In 1920, the League of Nations, which later gave rise the United Nations, declared Palestine a mandated territory of Great Britain, and gave the British the responsibility of keeping order between the Jews and the Arabs, whose relationship had become increasingly hostile. Also, the mandate said that Britain was to help in making a national homeland for Palestinian Jews. Many Zionists viewed the mandate as helpful to their cause, but Britain, fearful of the hostile Arab population, proposed limits on the number of Jewish immigrants allowed to enter Palestine. These limits were not enforced, but they helped to alleviate the pressure being put on the British by Arab inhabitants of Palestine. The mandate period lasted until 1948 and during that period the Jewish population in Palestine increased tenfold.
During the mandate uprisings were common and led to two major revolts, one by the Arabs, the other led by the Zionists. As Jewish immigration to Palestine increased, so did the Arab opposition to Zionism and British rule. Several uprisings occurred and they culminated in a general Arab revolt which lasted from 1936 to 1939 and was finally quieted by British troops on the night before World War II. About 6 million Jews were killed by German Nazis during World War II. Zionists soon realized that the need for a Jewish homeland was growing and their efforts intensified towards getting one. By the end of WWII most of the Jewish population in Palestine was revolting against British rule.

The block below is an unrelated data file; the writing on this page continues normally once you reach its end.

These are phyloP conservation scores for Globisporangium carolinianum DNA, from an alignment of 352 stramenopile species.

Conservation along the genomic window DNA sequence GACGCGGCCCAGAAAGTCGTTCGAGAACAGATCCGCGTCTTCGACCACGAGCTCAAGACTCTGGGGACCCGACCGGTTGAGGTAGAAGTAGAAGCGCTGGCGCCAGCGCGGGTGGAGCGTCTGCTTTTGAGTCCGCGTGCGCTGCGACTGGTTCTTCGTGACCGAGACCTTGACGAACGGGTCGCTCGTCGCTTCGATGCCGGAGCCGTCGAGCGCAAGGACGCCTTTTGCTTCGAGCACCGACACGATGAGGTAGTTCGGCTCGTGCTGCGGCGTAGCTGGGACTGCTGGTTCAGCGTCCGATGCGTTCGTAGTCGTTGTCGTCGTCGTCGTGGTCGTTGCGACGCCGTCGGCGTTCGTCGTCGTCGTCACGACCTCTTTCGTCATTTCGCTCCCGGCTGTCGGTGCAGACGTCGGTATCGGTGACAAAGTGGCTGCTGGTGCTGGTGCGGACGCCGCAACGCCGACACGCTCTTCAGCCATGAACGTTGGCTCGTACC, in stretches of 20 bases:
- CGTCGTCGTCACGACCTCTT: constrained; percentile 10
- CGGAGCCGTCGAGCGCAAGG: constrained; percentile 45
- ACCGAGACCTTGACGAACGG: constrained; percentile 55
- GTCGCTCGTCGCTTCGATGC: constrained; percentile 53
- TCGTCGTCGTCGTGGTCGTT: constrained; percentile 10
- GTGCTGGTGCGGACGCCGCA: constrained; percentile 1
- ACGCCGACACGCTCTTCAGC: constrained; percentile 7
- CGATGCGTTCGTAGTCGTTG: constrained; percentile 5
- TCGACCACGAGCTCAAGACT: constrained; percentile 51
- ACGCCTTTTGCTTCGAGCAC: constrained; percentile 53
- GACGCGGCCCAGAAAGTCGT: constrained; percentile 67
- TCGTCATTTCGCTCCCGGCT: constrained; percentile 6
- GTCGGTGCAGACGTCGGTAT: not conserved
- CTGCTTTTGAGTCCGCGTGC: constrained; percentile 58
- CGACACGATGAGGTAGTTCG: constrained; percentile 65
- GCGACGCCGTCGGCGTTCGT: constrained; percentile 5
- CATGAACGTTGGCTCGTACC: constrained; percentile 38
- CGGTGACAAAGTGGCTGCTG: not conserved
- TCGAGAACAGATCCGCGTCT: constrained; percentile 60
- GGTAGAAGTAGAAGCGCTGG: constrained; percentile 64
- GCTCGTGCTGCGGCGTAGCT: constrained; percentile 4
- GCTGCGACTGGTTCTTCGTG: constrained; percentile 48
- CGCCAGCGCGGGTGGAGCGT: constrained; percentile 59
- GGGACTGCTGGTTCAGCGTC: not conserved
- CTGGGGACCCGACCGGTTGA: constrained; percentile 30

In 1947, after seven years of war and exhausted by the revolts, the British decided to withdraw from Palestine and handed the problems in Palestine over to the United Nations, who on November 29, 1947, agreed to divide Palestine into an Arab state and a Jewish state. Under the plan, Jerusalem was to be put under international control due to its religious and ceremonial values to both Jews and Arabs. The Jews accepted the idea, however it was not so for the Arabs. They protested against the partition and the protests erupted in to violence which later led to a civil war between the Jews and the Arabs, a theme which has plagued the state of Israel throughout its existence. The British did not get involved, as they wished to leave Palestine by August 1, 1948, the date in the partition plan for the termination of the mandate.